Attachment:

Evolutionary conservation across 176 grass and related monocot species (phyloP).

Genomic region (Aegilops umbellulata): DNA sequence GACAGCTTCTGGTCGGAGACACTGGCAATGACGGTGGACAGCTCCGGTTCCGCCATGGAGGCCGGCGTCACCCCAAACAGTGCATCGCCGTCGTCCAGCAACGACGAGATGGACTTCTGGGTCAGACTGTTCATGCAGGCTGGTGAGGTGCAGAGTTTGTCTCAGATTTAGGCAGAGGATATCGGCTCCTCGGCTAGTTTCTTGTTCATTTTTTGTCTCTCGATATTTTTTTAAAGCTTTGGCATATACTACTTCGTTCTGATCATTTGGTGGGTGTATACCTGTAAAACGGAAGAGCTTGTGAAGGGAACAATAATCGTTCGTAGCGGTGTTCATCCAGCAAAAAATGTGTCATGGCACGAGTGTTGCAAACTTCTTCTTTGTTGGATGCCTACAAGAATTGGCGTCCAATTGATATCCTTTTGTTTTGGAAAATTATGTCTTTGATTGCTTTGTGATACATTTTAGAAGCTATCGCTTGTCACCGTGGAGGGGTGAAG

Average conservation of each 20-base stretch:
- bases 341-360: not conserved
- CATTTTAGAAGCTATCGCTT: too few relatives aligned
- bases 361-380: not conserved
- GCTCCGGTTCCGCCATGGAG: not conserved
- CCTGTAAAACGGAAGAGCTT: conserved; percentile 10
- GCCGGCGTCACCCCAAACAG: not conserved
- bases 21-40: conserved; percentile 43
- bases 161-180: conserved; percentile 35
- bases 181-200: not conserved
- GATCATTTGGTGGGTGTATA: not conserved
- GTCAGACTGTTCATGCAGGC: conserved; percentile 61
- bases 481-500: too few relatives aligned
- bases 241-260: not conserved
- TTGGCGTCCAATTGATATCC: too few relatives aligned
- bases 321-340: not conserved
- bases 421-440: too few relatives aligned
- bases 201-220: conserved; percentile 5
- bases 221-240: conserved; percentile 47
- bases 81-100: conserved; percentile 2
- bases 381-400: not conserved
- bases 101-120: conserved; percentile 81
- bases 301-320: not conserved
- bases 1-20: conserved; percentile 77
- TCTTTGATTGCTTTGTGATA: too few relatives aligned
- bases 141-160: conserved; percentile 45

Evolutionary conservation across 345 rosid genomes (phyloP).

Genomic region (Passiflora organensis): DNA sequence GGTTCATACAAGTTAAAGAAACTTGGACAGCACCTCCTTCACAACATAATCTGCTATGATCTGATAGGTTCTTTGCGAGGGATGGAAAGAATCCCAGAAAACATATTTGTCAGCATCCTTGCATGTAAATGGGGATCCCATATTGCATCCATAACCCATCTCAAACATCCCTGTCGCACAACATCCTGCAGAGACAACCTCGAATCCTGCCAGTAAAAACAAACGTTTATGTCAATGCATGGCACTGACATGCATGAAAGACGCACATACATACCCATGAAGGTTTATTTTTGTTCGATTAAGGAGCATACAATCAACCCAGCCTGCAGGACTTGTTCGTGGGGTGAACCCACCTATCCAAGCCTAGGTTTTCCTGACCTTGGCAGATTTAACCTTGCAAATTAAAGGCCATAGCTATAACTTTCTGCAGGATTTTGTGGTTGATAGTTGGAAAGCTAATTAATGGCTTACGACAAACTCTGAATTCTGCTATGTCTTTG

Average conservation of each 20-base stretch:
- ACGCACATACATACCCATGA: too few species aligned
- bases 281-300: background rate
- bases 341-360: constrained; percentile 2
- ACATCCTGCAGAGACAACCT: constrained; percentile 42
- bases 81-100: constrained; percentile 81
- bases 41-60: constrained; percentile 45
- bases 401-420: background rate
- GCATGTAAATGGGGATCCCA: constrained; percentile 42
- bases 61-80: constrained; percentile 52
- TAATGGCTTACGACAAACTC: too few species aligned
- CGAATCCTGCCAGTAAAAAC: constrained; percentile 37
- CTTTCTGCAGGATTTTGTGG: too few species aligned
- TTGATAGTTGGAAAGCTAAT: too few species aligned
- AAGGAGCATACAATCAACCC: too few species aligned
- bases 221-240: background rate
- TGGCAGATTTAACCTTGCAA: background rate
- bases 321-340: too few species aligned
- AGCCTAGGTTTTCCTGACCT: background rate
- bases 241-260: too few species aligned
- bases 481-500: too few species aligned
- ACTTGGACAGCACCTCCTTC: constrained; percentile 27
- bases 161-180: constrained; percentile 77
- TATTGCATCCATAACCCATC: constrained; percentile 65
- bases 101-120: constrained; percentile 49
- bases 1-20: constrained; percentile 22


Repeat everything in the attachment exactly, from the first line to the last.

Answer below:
Evolutionary conservation across 176 grass and related monocot species (phyloP).

Genomic region (Aegilops umbellulata): DNA sequence GACAGCTTCTGGTCGGAGACACTGGCAATGACGGTGGACAGCTCCGGTTCCGCCATGGAGGCCGGCGTCACCCCAAACAGTGCATCGCCGTCGTCCAGCAACGACGAGATGGACTTCTGGGTCAGACTGTTCATGCAGGCTGGTGAGGTGCAGAGTTTGTCTCAGATTTAGGCAGAGGATATCGGCTCCTCGGCTAGTTTCTTGTTCATTTTTTGTCTCTCGATATTTTTTTAAAGCTTTGGCATATACTACTTCGTTCTGATCATTTGGTGGGTGTATACCTGTAAAACGGAAGAGCTTGTGAAGGGAACAATAATCGTTCGTAGCGGTGTTCATCCAGCAAAAAATGTGTCATGGCACGAGTGTTGCAAACTTCTTCTTTGTTGGATGCCTACAAGAATTGGCGTCCAATTGATATCCTTTTGTTTTGGAAAATTATGTCTTTGATTGCTTTGTGATACATTTTAGAAGCTATCGCTTGTCACCGTGGAGGGGTGAAG

Average conservation of each 20-base stretch:
- bases 341-360: not conserved
- CATTTTAGAAGCTATCGCTT: too few relatives aligned
- bases 361-380: not conserved
- GCTCCGGTTCCGCCATGGAG: not conserved
- CCTGTAAAACGGAAGAGCTT: conserved; percentile 10
- GCCGGCGTCACCCCAAACAG: not conserved
- bases 21-40: conserved; percentile 43
- bases 161-180: conserved; percentile 35
- bases 181-200: not conserved
- GATCATTTGGTGGGTGTATA: not conserved
- GTCAGACTGTTCATGCAGGC: conserved; percentile 61
- bases 481-500: too few relatives aligned
- bases 241-260: not conserved
- TTGGCGTCCAATTGATATCC: too few relatives aligned
- bases 321-340: not conserved
- bases 421-440: too few relatives aligned
- bases 201-220: conserved; percentile 5
- bases 221-240: conserved; percentile 47
- bases 81-100: conserved; percentile 2
- bases 381-400: not conserved
- bases 101-120: conserved; percentile 81
- bases 301-320: not conserved
- bases 1-20: conserved; percentile 77
- TCTTTGATTGCTTTGTGATA: too few relatives aligned
- bases 141-160: conserved; percentile 45

Evolutionary conservation across 345 rosid genomes (phyloP).

Genomic region (Passiflora organensis): DNA sequence GGTTCATACAAGTTAAAGAAACTTGGACAGCACCTCCTTCACAACATAATCTGCTATGATCTGATAGGTTCTTTGCGAGGGATGGAAAGAATCCCAGAAAACATATTTGTCAGCATCCTTGCATGTAAATGGGGATCCCATATTGCATCCATAACCCATCTCAAACATCCCTGTCGCACAACATCCTGCAGAGACAACCTCGAATCCTGCCAGTAAAAACAAACGTTTATGTCAATGCATGGCACTGACATGCATGAAAGACGCACATACATACCCATGAAGGTTTATTTTTGTTCGATTAAGGAGCATACAATCAACCCAGCCTGCAGGACTTGTTCGTGGGGTGAACCCACCTATCCAAGCCTAGGTTTTCCTGACCTTGGCAGATTTAACCTTGCAAATTAAAGGCCATAGCTATAACTTTCTGCAGGATTTTGTGGTTGATAGTTGGAAAGCTAATTAATGGCTTACGACAAACTCTGAATTCTGCTATGTCTTTG

Average conservation of each 20-base stretch:
- ACGCACATACATACCCATGA: too few species aligned
- bases 281-300: background rate
- bases 341-360: constrained; percentile 2
- ACATCCTGCAGAGACAACCT: constrained; percentile 42
- bases 81-100: constrained; percentile 81
- bases 41-60: constrained; percentile 45
- bases 401-420: background rate
- GCATGTAAATGGGGATCCCA: constrained; percentile 42
- bases 61-80: constrained; percentile 52
- TAATGGCTTACGACAAACTC: too few species aligned
- CGAATCCTGCCAGTAAAAAC: constrained; percentile 37
- CTTTCTGCAGGATTTTGTGG: too few species aligned
- TTGATAGTTGGAAAGCTAAT: too few species aligned
- AAGGAGCATACAATCAACCC: too few species aligned
- bases 221-240: background rate
- TGGCAGATTTAACCTTGCAA: background rate
- bases 321-340: too few species aligned
- AGCCTAGGTTTTCCTGACCT: background rate
- bases 241-260: too few species aligned
- bases 481-500: too few species aligned
- ACTTGGACAGCACCTCCTTC: constrained; percentile 27
- bases 161-180: constrained; percentile 77
- TATTGCATCCATAACCCATC: constrained; percentile 65
- bases 101-120: constrained; percentile 49
- bases 1-20: constrained; percentile 22